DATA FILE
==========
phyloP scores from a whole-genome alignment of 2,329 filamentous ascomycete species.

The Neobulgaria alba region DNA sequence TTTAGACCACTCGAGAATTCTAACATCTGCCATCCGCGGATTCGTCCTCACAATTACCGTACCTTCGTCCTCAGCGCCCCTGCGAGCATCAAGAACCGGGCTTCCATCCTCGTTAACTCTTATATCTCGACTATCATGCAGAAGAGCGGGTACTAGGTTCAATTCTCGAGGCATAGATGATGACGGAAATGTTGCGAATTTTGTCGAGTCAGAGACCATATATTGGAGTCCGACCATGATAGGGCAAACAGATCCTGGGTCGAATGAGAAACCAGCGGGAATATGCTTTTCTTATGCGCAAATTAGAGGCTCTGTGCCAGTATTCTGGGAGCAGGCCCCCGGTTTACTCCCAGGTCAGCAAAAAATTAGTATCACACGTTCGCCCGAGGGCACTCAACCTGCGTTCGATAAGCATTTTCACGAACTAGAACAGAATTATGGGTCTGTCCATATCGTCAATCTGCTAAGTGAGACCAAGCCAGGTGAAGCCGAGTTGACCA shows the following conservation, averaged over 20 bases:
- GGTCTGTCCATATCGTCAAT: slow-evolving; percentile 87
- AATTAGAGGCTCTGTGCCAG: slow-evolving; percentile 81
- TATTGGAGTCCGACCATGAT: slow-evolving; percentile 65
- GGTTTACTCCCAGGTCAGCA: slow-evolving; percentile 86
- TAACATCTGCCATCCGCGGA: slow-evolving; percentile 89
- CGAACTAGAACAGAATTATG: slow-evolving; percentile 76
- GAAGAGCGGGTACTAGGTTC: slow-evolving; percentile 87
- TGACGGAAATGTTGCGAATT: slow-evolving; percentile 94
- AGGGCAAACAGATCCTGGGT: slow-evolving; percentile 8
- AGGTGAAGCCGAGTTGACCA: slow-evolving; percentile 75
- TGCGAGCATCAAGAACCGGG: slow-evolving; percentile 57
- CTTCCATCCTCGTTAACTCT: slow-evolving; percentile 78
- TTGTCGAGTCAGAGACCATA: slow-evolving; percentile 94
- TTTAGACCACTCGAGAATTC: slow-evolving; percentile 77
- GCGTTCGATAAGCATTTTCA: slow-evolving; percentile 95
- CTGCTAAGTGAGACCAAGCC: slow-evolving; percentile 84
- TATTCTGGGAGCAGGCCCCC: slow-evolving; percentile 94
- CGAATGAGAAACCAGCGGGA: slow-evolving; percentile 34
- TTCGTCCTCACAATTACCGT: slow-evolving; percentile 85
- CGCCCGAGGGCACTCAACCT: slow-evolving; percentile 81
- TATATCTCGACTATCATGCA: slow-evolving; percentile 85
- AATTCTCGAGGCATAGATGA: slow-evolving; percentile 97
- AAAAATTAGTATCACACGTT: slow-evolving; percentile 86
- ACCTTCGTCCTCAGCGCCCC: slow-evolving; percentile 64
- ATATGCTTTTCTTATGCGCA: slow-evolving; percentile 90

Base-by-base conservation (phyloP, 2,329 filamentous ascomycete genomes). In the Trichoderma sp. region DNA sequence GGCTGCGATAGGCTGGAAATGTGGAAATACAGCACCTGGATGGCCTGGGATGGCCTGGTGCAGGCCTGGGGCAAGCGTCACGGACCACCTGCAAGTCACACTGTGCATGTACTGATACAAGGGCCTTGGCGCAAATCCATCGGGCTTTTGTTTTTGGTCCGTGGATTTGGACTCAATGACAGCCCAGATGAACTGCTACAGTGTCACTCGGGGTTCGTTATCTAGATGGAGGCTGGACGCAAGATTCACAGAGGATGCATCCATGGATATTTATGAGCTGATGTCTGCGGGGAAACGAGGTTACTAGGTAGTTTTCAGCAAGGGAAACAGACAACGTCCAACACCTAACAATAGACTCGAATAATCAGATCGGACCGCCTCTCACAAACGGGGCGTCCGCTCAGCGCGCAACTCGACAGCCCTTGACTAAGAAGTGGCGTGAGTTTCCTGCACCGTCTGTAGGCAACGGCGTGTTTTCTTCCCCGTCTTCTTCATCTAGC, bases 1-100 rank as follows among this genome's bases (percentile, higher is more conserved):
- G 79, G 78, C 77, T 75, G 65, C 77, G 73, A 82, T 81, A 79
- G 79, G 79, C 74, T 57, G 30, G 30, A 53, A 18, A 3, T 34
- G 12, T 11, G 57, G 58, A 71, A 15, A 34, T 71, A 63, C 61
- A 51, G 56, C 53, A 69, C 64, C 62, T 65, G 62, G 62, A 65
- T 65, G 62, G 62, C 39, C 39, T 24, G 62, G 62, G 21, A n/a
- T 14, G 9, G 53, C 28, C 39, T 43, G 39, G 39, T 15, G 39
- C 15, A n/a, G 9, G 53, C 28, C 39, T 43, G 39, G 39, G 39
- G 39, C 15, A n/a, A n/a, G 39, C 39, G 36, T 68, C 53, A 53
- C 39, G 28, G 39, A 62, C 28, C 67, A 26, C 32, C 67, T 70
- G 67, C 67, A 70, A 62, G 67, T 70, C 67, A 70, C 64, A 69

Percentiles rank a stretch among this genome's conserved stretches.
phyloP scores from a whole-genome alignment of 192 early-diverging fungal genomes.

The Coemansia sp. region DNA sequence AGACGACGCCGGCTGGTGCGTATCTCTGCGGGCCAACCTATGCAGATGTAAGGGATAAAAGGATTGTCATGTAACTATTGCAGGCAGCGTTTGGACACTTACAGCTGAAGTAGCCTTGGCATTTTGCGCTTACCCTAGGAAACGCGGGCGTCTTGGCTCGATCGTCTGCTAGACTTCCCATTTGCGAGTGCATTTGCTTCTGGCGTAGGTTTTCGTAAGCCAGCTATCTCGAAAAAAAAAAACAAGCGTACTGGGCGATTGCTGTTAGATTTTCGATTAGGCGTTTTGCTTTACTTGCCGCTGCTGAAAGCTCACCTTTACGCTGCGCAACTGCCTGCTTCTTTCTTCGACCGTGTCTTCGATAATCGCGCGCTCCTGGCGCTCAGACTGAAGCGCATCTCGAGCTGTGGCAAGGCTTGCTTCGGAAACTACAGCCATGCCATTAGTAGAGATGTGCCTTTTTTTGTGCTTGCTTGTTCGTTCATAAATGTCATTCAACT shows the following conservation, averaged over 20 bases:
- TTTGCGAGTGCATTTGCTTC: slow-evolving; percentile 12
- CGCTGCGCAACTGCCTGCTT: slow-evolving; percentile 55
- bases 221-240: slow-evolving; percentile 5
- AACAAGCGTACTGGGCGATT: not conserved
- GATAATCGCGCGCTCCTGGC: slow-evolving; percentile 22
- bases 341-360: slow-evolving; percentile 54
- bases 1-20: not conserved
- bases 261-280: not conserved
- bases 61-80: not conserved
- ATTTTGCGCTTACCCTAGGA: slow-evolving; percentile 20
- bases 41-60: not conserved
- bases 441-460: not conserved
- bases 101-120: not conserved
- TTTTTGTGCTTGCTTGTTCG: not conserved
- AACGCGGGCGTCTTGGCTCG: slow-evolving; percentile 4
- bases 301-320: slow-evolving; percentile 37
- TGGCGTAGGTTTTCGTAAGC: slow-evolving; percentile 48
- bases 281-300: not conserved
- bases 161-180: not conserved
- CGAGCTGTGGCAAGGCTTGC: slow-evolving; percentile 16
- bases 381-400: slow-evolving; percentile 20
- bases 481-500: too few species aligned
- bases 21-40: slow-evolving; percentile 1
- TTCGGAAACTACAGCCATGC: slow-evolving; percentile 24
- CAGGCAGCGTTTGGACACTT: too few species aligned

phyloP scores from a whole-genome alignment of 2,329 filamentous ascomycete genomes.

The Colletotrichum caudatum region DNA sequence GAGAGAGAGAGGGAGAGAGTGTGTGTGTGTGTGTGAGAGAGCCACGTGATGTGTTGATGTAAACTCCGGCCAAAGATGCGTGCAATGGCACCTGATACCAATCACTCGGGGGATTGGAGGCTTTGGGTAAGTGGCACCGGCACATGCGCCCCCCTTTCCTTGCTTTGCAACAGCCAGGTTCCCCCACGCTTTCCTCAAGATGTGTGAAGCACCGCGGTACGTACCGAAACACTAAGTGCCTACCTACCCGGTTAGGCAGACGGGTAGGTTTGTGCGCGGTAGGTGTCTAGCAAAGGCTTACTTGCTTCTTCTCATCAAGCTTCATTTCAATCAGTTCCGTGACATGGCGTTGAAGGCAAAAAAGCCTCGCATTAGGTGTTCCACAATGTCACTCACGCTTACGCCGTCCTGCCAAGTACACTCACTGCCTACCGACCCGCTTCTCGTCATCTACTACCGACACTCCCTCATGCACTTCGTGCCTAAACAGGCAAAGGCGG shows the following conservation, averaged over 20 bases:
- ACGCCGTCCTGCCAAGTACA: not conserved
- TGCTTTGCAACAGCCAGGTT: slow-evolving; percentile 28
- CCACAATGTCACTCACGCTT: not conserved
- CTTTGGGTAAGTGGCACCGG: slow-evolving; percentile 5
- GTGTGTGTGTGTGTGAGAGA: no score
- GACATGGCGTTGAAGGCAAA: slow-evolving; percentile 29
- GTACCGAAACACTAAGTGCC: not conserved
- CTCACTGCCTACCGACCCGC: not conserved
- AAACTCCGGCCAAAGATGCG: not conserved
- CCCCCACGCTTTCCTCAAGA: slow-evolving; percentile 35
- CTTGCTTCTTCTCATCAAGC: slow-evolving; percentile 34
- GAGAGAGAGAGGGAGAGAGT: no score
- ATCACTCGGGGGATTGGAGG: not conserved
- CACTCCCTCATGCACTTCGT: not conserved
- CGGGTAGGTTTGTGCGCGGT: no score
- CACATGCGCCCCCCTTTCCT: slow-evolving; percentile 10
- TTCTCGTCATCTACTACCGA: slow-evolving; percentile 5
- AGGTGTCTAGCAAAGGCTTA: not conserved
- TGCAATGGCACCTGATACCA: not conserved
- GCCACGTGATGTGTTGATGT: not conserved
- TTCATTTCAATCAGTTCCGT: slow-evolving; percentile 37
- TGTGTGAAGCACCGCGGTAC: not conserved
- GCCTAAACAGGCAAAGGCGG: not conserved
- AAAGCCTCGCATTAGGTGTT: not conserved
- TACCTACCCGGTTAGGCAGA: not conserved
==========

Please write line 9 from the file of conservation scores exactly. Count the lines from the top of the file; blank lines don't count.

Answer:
- GAAGAGCGGGTACTAGGTTC: slow-evolving; percentile 87